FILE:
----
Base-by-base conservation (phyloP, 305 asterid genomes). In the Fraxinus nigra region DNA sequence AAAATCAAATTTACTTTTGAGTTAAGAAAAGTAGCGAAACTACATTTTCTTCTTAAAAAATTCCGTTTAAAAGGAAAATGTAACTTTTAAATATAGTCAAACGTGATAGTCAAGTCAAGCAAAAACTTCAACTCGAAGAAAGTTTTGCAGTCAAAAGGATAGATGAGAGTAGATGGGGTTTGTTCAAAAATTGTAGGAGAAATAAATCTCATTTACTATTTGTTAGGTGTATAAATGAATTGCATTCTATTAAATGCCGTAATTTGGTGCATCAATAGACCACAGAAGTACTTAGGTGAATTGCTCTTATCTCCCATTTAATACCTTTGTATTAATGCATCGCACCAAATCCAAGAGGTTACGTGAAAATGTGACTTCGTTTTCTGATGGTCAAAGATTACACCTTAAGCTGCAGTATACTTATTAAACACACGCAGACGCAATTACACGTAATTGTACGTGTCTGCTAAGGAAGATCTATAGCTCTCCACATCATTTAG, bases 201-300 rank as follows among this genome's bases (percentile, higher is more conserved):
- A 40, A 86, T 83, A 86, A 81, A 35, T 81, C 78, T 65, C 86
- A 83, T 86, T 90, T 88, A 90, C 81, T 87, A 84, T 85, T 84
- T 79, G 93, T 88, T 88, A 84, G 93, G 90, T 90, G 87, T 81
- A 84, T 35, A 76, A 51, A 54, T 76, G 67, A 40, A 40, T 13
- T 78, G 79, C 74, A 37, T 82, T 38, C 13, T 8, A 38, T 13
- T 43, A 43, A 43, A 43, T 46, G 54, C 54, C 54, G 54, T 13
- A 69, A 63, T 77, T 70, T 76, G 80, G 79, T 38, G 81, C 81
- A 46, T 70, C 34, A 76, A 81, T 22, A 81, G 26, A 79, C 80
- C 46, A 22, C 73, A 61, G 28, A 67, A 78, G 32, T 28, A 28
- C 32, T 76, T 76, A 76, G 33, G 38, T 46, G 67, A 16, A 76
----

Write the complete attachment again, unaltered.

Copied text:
Base-by-base conservation (phyloP, 305 asterid genomes). In the Fraxinus nigra region DNA sequence AAAATCAAATTTACTTTTGAGTTAAGAAAAGTAGCGAAACTACATTTTCTTCTTAAAAAATTCCGTTTAAAAGGAAAATGTAACTTTTAAATATAGTCAAACGTGATAGTCAAGTCAAGCAAAAACTTCAACTCGAAGAAAGTTTTGCAGTCAAAAGGATAGATGAGAGTAGATGGGGTTTGTTCAAAAATTGTAGGAGAAATAAATCTCATTTACTATTTGTTAGGTGTATAAATGAATTGCATTCTATTAAATGCCGTAATTTGGTGCATCAATAGACCACAGAAGTACTTAGGTGAATTGCTCTTATCTCCCATTTAATACCTTTGTATTAATGCATCGCACCAAATCCAAGAGGTTACGTGAAAATGTGACTTCGTTTTCTGATGGTCAAAGATTACACCTTAAGCTGCAGTATACTTATTAAACACACGCAGACGCAATTACACGTAATTGTACGTGTCTGCTAAGGAAGATCTATAGCTCTCCACATCATTTAG, bases 201-300 rank as follows among this genome's bases (percentile, higher is more conserved):
- A 40, A 86, T 83, A 86, A 81, A 35, T 81, C 78, T 65, C 86
- A 83, T 86, T 90, T 88, A 90, C 81, T 87, A 84, T 85, T 84
- T 79, G 93, T 88, T 88, A 84, G 93, G 90, T 90, G 87, T 81
- A 84, T 35, A 76, A 51, A 54, T 76, G 67, A 40, A 40, T 13
- T 78, G 79, C 74, A 37, T 82, T 38, C 13, T 8, A 38, T 13
- T 43, A 43, A 43, A 43, T 46, G 54, C 54, C 54, G 54, T 13
- A 69, A 63, T 77, T 70, T 76, G 80, G 79, T 38, G 81, C 81
- A 46, T 70, C 34, A 76, A 81, T 22, A 81, G 26, A 79, C 80
- C 46, A 22, C 73, A 61, G 28, A 67, A 78, G 32, T 28, A 28
- C 32, T 76, T 76, A 76, G 33, G 38, T 46, G 67, A 16, A 76